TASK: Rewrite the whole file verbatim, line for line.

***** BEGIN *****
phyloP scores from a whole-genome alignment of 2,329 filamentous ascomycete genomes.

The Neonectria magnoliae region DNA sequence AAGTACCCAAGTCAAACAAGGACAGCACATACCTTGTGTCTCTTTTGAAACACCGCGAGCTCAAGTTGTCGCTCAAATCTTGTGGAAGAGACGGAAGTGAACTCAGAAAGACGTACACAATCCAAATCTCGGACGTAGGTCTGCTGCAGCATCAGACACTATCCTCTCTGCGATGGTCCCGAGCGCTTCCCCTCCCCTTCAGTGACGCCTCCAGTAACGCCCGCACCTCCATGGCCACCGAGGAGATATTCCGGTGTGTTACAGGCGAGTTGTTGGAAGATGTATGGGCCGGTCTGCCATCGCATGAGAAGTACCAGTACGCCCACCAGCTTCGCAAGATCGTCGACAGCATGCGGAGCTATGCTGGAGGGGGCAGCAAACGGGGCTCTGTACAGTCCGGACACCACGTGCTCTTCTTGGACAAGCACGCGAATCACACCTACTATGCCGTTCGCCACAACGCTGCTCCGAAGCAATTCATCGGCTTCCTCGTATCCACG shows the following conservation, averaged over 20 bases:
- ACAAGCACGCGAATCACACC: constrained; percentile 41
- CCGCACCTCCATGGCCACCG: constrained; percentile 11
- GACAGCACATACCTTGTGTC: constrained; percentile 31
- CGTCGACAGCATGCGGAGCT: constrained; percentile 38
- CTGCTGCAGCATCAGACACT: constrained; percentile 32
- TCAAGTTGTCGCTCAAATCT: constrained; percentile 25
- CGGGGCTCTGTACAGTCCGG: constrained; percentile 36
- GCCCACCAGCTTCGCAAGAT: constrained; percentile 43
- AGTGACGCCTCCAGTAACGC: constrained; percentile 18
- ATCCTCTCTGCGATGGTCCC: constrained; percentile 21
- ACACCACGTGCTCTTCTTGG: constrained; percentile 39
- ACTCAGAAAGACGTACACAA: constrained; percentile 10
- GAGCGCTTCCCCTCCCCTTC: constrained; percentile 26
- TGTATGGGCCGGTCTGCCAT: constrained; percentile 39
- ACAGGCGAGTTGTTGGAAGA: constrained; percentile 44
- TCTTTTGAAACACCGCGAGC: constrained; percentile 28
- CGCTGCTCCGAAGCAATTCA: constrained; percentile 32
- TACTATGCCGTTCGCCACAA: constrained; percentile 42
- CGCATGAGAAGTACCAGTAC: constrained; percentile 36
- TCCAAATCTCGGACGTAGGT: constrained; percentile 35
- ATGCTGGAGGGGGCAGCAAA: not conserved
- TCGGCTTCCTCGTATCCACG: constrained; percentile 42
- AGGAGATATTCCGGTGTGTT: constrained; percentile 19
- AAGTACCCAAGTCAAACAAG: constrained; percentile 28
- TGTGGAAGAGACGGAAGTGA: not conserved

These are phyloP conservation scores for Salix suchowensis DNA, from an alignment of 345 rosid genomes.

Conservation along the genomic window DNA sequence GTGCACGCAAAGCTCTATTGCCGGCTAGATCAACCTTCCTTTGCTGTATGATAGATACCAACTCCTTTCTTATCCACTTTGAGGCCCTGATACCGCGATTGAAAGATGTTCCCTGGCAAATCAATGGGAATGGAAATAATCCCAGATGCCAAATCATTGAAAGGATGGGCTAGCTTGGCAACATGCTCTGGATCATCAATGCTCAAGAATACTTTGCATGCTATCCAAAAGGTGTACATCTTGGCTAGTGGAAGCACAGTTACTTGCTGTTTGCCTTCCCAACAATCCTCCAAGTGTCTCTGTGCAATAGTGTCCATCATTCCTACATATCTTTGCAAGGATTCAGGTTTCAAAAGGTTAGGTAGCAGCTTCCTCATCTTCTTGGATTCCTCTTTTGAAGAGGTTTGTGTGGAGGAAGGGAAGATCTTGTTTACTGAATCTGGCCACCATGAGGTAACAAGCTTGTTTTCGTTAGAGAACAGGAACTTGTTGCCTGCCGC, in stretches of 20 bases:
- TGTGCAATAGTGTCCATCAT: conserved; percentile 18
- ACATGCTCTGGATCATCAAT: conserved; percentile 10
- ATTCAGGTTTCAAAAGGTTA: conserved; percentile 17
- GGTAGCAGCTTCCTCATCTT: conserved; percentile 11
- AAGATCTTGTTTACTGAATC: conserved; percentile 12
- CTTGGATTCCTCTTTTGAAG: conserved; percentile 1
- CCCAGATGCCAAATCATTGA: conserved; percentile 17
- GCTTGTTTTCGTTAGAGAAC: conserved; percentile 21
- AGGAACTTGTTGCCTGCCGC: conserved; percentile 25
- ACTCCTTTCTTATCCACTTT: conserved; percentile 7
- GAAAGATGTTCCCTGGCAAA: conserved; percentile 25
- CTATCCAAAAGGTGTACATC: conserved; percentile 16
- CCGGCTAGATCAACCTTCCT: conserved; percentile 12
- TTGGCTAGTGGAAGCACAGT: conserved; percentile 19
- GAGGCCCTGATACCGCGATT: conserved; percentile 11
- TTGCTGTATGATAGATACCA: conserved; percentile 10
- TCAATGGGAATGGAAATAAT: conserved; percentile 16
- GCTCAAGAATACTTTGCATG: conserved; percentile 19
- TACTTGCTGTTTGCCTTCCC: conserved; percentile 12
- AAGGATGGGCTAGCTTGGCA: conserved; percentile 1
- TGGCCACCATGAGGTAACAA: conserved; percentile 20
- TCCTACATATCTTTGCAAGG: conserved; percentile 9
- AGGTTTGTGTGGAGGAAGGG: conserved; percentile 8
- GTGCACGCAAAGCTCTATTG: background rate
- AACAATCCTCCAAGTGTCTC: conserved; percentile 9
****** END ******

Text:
phyloP scores from a whole-genome alignment of 2,329 filamentous ascomycete genomes.

The Neonectria magnoliae region DNA sequence AAGTACCCAAGTCAAACAAGGACAGCACATACCTTGTGTCTCTTTTGAAACACCGCGAGCTCAAGTTGTCGCTCAAATCTTGTGGAAGAGACGGAAGTGAACTCAGAAAGACGTACACAATCCAAATCTCGGACGTAGGTCTGCTGCAGCATCAGACACTATCCTCTCTGCGATGGTCCCGAGCGCTTCCCCTCCCCTTCAGTGACGCCTCCAGTAACGCCCGCACCTCCATGGCCACCGAGGAGATATTCCGGTGTGTTACAGGCGAGTTGTTGGAAGATGTATGGGCCGGTCTGCCATCGCATGAGAAGTACCAGTACGCCCACCAGCTTCGCAAGATCGTCGACAGCATGCGGAGCTATGCTGGAGGGGGCAGCAAACGGGGCTCTGTACAGTCCGGACACCACGTGCTCTTCTTGGACAAGCACGCGAATCACACCTACTATGCCGTTCGCCACAACGCTGCTCCGAAGCAATTCATCGGCTTCCTCGTATCCACG shows the following conservation, averaged over 20 bases:
- ACAAGCACGCGAATCACACC: constrained; percentile 41
- CCGCACCTCCATGGCCACCG: constrained; percentile 11
- GACAGCACATACCTTGTGTC: constrained; percentile 31
- CGTCGACAGCATGCGGAGCT: constrained; percentile 38
- CTGCTGCAGCATCAGACACT: constrained; percentile 32
- TCAAGTTGTCGCTCAAATCT: constrained; percentile 25
- CGGGGCTCTGTACAGTCCGG: constrained; percentile 36
- GCCCACCAGCTTCGCAAGAT: constrained; percentile 43
- AGTGACGCCTCCAGTAACGC: constrained; percentile 18
- ATCCTCTCTGCGATGGTCCC: constrained; percentile 21
- ACACCACGTGCTCTTCTTGG: constrained; percentile 39
- ACTCAGAAAGACGTACACAA: constrained; percentile 10
- GAGCGCTTCCCCTCCCCTTC: constrained; percentile 26
- TGTATGGGCCGGTCTGCCAT: constrained; percentile 39
- ACAGGCGAGTTGTTGGAAGA: constrained; percentile 44
- TCTTTTGAAACACCGCGAGC: constrained; percentile 28
- CGCTGCTCCGAAGCAATTCA: constrained; percentile 32
- TACTATGCCGTTCGCCACAA: constrained; percentile 42
- CGCATGAGAAGTACCAGTAC: constrained; percentile 36
- TCCAAATCTCGGACGTAGGT: constrained; percentile 35
- ATGCTGGAGGGGGCAGCAAA: not conserved
- TCGGCTTCCTCGTATCCACG: constrained; percentile 42
- AGGAGATATTCCGGTGTGTT: constrained; percentile 19
- AAGTACCCAAGTCAAACAAG: constrained; percentile 28
- TGTGGAAGAGACGGAAGTGA: not conserved

These are phyloP conservation scores for Salix suchowensis DNA, from an alignment of 345 rosid genomes.

Conservation along the genomic window DNA sequence GTGCACGCAAAGCTCTATTGCCGGCTAGATCAACCTTCCTTTGCTGTATGATAGATACCAACTCCTTTCTTATCCACTTTGAGGCCCTGATACCGCGATTGAAAGATGTTCCCTGGCAAATCAATGGGAATGGAAATAATCCCAGATGCCAAATCATTGAAAGGATGGGCTAGCTTGGCAACATGCTCTGGATCATCAATGCTCAAGAATACTTTGCATGCTATCCAAAAGGTGTACATCTTGGCTAGTGGAAGCACAGTTACTTGCTGTTTGCCTTCCCAACAATCCTCCAAGTGTCTCTGTGCAATAGTGTCCATCATTCCTACATATCTTTGCAAGGATTCAGGTTTCAAAAGGTTAGGTAGCAGCTTCCTCATCTTCTTGGATTCCTCTTTTGAAGAGGTTTGTGTGGAGGAAGGGAAGATCTTGTTTACTGAATCTGGCCACCATGAGGTAACAAGCTTGTTTTCGTTAGAGAACAGGAACTTGTTGCCTGCCGC, in stretches of 20 bases:
- TGTGCAATAGTGTCCATCAT: conserved; percentile 18
- ACATGCTCTGGATCATCAAT: conserved; percentile 10
- ATTCAGGTTTCAAAAGGTTA: conserved; percentile 17
- GGTAGCAGCTTCCTCATCTT: conserved; percentile 11
- AAGATCTTGTTTACTGAATC: conserved; percentile 12
- CTTGGATTCCTCTTTTGAAG: conserved; percentile 1
- CCCAGATGCCAAATCATTGA: conserved; percentile 17
- GCTTGTTTTCGTTAGAGAAC: conserved; percentile 21
- AGGAACTTGTTGCCTGCCGC: conserved; percentile 25
- ACTCCTTTCTTATCCACTTT: conserved; percentile 7
- GAAAGATGTTCCCTGGCAAA: conserved; percentile 25
- CTATCCAAAAGGTGTACATC: conserved; percentile 16
- CCGGCTAGATCAACCTTCCT: conserved; percentile 12
- TTGGCTAGTGGAAGCACAGT: conserved; percentile 19
- GAGGCCCTGATACCGCGATT: conserved; percentile 11
- TTGCTGTATGATAGATACCA: conserved; percentile 10
- TCAATGGGAATGGAAATAAT: conserved; percentile 16
- GCTCAAGAATACTTTGCATG: conserved; percentile 19
- TACTTGCTGTTTGCCTTCCC: conserved; percentile 12
- AAGGATGGGCTAGCTTGGCA: conserved; percentile 1
- TGGCCACCATGAGGTAACAA: conserved; percentile 20
- TCCTACATATCTTTGCAAGG: conserved; percentile 9
- AGGTTTGTGTGGAGGAAGGG: conserved; percentile 8
- GTGCACGCAAAGCTCTATTG: background rate
- AACAATCCTCCAAGTGTCTC: conserved; percentile 9